After having played just a few games of FTL, I was immediately reminded of The Binding of Isaac. Like Isaac, FTL is a short form roguelike, a game in which, when you die, your’e dead. All of the character development you’ve accomplished by playing through the game is lost, no matter how much you have empowered your character (or, in the case of FTL, your ship and crew). But, again, it is a short form roguelike. A successful playthrough from beginning to end without dying probably only takes an hour or so. So, while death stings, you learn from it, and most frequently feel like starting again right away, knowing that this time you can “get it right.”
That being said, the actual mechanics of FTL and its aesthetics are nothing at all like Isaac. The graphics are simple and clean and really nothing to write home about. They are functional more than anything else, as most of the time, the player is looking over the layout of a starship, moving simple sprites that represent the crew and clicking on icons that represent the ship’s subsystems.
In terms of gameplay, this is Oregon Trail if it were set in space with all the difficulty and challenges of resource management of that classic title but none of the dysentry. Oh, plus, it is actually fun.
The premise of FTL is that you will be managing a space ship charged with taking some particularly vital data to a Federation fleet while keeping that data out of the hands of the Rebels. Doing so, will take you across several star systems of escalating difficulty and will require that you develop your ship’s systems (improving shields and sensor arrays, arming it with better weapons, and developing new systems like cloaking devices and systems that control drones) by collecting and managing scarce resources. Additionally, you will be taking the ship into combat with Rebels, pirates, and other intergalactic enemies, and learning how and when to route and re-route power from one system to the other is pretty critical to your success.
The allure of the game and its maddeningly addictive quality is the allure of any roguelike, getting it all right in galaxies that are randomized each time that you start a new game is hard—really hard. The game suggests that the player start out on Easy, a suggestion I ignored until I played one or two games on Normal and I was quickly schooled just one or two sectors into the game.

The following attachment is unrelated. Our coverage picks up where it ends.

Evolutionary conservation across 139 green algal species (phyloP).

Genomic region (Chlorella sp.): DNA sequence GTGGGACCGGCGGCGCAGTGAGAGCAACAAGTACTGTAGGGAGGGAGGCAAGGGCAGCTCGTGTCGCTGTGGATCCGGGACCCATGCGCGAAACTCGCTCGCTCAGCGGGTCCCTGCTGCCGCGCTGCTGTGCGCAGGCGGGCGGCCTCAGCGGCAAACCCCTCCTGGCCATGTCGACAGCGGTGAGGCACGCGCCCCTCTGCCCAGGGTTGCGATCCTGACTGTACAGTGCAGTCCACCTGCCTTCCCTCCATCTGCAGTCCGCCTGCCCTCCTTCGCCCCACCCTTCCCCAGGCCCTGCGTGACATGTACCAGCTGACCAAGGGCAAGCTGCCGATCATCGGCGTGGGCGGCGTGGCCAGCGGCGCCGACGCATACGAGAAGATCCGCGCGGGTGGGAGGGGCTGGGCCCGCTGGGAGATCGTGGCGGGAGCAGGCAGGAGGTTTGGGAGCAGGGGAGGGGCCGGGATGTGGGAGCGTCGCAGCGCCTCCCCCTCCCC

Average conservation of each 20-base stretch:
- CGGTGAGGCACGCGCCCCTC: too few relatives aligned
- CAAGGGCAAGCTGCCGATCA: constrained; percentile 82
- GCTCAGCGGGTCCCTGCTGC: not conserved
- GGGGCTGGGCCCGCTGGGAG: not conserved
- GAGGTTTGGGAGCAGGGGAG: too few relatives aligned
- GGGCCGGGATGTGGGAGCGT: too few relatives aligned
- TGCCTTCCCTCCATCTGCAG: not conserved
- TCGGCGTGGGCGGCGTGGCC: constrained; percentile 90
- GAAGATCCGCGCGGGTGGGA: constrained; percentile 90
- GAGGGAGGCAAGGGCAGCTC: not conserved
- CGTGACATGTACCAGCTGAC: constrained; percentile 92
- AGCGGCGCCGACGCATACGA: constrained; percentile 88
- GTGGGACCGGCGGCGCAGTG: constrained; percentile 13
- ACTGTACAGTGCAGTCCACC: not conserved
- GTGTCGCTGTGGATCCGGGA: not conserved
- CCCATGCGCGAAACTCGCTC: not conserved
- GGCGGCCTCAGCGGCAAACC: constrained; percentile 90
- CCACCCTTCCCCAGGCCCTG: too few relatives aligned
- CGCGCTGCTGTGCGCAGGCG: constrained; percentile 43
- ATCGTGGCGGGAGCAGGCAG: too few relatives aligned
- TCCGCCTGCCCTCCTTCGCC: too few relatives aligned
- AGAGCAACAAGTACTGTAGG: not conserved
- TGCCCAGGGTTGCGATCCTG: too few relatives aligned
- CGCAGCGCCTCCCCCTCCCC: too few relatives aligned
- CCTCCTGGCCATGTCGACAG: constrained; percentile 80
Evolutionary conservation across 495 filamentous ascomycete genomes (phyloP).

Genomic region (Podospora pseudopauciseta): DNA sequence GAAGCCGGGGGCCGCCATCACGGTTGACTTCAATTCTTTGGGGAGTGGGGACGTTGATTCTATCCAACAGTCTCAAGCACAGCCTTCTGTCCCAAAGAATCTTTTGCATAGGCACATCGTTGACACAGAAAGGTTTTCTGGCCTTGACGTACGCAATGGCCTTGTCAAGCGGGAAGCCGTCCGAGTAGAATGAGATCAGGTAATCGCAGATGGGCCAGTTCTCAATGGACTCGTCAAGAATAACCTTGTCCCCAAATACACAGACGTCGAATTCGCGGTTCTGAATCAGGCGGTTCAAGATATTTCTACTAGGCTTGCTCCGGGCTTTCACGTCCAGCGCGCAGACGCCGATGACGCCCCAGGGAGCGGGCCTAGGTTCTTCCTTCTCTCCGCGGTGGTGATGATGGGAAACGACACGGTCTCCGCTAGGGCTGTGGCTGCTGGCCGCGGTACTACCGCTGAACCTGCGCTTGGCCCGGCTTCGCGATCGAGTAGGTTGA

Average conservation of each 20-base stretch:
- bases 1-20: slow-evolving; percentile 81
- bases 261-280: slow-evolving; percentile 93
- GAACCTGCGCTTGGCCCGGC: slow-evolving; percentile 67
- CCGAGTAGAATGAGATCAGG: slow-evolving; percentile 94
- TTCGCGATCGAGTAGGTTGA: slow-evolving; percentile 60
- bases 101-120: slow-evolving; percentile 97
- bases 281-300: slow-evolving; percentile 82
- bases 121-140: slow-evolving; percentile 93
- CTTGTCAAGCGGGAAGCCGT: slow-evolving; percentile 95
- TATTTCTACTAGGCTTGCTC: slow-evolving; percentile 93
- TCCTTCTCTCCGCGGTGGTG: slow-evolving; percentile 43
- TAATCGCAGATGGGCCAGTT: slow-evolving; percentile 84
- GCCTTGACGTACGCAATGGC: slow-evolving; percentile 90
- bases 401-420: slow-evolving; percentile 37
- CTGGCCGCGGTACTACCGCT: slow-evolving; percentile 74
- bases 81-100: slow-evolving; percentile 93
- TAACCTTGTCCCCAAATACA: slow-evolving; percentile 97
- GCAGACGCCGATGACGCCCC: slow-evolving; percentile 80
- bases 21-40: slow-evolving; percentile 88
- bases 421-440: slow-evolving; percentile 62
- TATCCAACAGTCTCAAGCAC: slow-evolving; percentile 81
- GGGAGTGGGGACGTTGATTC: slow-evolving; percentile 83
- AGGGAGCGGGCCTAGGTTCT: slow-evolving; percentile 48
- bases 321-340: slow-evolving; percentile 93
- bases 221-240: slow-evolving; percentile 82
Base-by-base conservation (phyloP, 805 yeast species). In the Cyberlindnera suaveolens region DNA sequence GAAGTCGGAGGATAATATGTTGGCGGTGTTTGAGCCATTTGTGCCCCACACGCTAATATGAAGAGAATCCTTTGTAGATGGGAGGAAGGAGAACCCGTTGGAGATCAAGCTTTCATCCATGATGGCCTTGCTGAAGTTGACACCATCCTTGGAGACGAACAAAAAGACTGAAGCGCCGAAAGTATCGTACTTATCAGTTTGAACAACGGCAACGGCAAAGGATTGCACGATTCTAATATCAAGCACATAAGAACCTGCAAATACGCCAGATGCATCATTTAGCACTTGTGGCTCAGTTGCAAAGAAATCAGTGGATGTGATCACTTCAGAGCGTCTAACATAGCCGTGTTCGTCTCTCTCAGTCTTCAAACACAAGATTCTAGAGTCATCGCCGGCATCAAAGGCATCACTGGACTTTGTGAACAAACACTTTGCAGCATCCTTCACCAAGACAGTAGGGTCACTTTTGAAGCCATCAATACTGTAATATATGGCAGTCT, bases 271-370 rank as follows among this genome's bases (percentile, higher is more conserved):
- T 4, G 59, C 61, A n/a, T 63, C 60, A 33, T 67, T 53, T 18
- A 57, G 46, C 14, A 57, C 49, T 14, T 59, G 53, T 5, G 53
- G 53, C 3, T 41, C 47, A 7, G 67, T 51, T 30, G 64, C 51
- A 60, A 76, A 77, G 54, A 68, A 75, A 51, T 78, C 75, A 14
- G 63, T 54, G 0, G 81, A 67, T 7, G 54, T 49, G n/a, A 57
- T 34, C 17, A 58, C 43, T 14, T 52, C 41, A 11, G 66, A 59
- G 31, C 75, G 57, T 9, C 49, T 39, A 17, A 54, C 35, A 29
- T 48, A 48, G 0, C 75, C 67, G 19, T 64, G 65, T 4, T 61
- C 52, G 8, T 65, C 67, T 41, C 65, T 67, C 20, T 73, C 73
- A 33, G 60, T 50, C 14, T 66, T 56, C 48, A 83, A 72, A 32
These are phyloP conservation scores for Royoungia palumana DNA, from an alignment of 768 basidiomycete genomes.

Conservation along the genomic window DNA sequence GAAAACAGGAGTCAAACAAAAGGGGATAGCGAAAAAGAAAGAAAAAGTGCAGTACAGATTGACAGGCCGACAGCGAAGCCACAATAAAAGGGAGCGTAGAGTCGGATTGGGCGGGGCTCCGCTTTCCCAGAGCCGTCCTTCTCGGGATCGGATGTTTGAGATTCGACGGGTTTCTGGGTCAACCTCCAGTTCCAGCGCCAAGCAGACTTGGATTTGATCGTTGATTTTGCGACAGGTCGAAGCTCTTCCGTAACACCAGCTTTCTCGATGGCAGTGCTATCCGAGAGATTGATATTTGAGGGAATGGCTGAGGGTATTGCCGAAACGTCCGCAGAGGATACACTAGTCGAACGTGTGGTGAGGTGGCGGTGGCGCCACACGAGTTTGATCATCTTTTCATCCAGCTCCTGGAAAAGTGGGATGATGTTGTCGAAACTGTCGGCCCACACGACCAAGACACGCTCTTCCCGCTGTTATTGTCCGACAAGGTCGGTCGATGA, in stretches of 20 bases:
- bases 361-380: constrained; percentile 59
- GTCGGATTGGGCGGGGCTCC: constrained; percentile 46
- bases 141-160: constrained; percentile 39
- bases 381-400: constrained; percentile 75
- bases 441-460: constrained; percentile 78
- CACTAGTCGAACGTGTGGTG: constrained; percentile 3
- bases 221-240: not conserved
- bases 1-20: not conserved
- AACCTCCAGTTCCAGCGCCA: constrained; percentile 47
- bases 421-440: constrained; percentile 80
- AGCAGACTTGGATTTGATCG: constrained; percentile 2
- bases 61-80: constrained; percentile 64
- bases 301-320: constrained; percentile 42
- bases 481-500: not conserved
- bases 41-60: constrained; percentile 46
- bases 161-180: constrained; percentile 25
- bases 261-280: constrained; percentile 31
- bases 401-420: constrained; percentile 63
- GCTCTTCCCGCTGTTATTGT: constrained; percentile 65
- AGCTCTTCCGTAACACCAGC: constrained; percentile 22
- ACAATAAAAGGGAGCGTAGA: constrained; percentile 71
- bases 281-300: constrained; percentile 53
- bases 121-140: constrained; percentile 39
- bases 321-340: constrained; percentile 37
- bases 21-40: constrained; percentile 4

I’ve poured over 20 hours into the game already on Easy, and while I have made it to the final confrontation in the game, I still haven’t beaten it. But I want to. I want to real bad.
This genre seems critically to appeal to some kind of inherent masochism in a gamer like me, and indeed, if the masochist takes pleasure in punishment, I keep lining up for more because the game plays so well despite its seeming simplicity. Indeed, the game is often elegantly simple , that is, until it devolves into the chaos that means that I will be starting over again soon.
One becomes competent with the systems relatively quickly, and playing through early sectors and determining what to build and when becomes second nature, until you just happen to hit that Ion Storm that makes half of your energy unavailable for this fight and there is a squad of Mantis soldiers who just boarded your ship and you just lost sight of them because the room housing your sensors is now on fire. Moments like these are punishing, but when you begin to grow better at managing everything in such a crisis and then also manage to survive such an experience, the feeling you get is utterly elating.
And while I’ve lost a good many ships and a good many crews that I had carefully developed over a 30 or 45 minute play session, indie developer Subset Games is smart enough to provide a few permanent achievements and unlockables to make my failed playthroughs not feel completely fruitless. New craft with different starting systems and weapon arrays and manned by alien crews with differing attributes allow me to consider and reconsider new strategies in approaching the game.
The plot doesn’t matter, the graphics are minimal and functional, and you will lose a lot over and over again. However, the stories that emerge as a result of what you happened to stumble into and the clever way you figured out to make your way out of it (or very nearly out of it) are ones that you’ll want to tell even to folks that have no idea what you are talking about. And if you know someone who is also playing FTL (and I do), you’ll be swapping war stories and thoughts on strategy and tactics on a fairly regular basis. Because of the consequences of failure nearly every foray into the universe of FTL feels like it matters in a way that a longer game, an easier game, a prettier game very often never does.
If you’ve never played a roguelike, make this one your gateway into the genre. Its short form will not leave you crying over your losses, but merely eager to jump back in for just one more go, which, I promise, will likely lead to two or three more goes before you pack it in for evening. You’ll be back the next day once you’ve thought about it and figured out how to do it better next time.
If you have played a roguelike, you’ll want this one. The price is right. The play sessions are short (though, again, I warn you that one attempt will lead to two will lead to two more…). This is a very nicely designed example of the genre with just enough interesting choices to make it continually engaging, just enough tactical thinking and long term strategy to make it feel worthwhile, and just enough randomness to keep it fresh and to punish you for thinking that you had it all figured out this time.